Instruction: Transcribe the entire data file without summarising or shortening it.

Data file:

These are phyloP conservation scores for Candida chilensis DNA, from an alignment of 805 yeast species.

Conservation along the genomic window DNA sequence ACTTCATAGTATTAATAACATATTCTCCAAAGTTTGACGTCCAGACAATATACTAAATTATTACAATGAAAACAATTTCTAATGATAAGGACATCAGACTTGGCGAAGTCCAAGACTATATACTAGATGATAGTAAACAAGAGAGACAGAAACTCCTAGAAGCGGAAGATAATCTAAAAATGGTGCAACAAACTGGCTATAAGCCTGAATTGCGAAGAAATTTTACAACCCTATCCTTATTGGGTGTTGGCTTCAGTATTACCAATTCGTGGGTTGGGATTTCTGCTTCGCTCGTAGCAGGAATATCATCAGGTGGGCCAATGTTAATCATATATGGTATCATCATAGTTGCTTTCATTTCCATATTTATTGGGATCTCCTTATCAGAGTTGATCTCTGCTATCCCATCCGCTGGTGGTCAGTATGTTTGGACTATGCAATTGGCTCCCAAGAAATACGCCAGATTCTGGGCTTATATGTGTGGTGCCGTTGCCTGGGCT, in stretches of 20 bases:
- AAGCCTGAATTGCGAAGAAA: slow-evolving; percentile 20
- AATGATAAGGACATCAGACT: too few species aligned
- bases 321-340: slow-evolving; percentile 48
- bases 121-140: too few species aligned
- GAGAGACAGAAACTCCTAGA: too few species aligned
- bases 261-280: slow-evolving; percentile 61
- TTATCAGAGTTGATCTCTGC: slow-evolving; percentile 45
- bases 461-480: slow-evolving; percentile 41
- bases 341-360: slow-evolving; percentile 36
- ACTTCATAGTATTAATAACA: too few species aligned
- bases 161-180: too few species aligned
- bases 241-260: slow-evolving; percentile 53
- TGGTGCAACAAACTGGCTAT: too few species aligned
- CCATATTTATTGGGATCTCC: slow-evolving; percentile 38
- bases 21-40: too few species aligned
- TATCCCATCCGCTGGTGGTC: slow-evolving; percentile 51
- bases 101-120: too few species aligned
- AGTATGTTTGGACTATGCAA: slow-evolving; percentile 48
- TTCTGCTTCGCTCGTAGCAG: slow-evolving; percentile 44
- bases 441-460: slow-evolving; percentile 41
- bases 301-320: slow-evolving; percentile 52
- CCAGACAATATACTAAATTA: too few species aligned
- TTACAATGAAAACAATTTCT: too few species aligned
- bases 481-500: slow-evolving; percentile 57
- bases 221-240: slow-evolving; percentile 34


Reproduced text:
These are phyloP conservation scores for Candida chilensis DNA, from an alignment of 805 yeast species.

Conservation along the genomic window DNA sequence ACTTCATAGTATTAATAACATATTCTCCAAAGTTTGACGTCCAGACAATATACTAAATTATTACAATGAAAACAATTTCTAATGATAAGGACATCAGACTTGGCGAAGTCCAAGACTATATACTAGATGATAGTAAACAAGAGAGACAGAAACTCCTAGAAGCGGAAGATAATCTAAAAATGGTGCAACAAACTGGCTATAAGCCTGAATTGCGAAGAAATTTTACAACCCTATCCTTATTGGGTGTTGGCTTCAGTATTACCAATTCGTGGGTTGGGATTTCTGCTTCGCTCGTAGCAGGAATATCATCAGGTGGGCCAATGTTAATCATATATGGTATCATCATAGTTGCTTTCATTTCCATATTTATTGGGATCTCCTTATCAGAGTTGATCTCTGCTATCCCATCCGCTGGTGGTCAGTATGTTTGGACTATGCAATTGGCTCCCAAGAAATACGCCAGATTCTGGGCTTATATGTGTGGTGCCGTTGCCTGGGCT, in stretches of 20 bases:
- AAGCCTGAATTGCGAAGAAA: slow-evolving; percentile 20
- AATGATAAGGACATCAGACT: too few species aligned
- bases 321-340: slow-evolving; percentile 48
- bases 121-140: too few species aligned
- GAGAGACAGAAACTCCTAGA: too few species aligned
- bases 261-280: slow-evolving; percentile 61
- TTATCAGAGTTGATCTCTGC: slow-evolving; percentile 45
- bases 461-480: slow-evolving; percentile 41
- bases 341-360: slow-evolving; percentile 36
- ACTTCATAGTATTAATAACA: too few species aligned
- bases 161-180: too few species aligned
- bases 241-260: slow-evolving; percentile 53
- TGGTGCAACAAACTGGCTAT: too few species aligned
- CCATATTTATTGGGATCTCC: slow-evolving; percentile 38
- bases 21-40: too few species aligned
- TATCCCATCCGCTGGTGGTC: slow-evolving; percentile 51
- bases 101-120: too few species aligned
- AGTATGTTTGGACTATGCAA: slow-evolving; percentile 48
- TTCTGCTTCGCTCGTAGCAG: slow-evolving; percentile 44
- bases 441-460: slow-evolving; percentile 41
- bases 301-320: slow-evolving; percentile 52
- CCAGACAATATACTAAATTA: too few species aligned
- TTACAATGAAAACAATTTCT: too few species aligned
- bases 481-500: slow-evolving; percentile 57
- bases 221-240: slow-evolving; percentile 34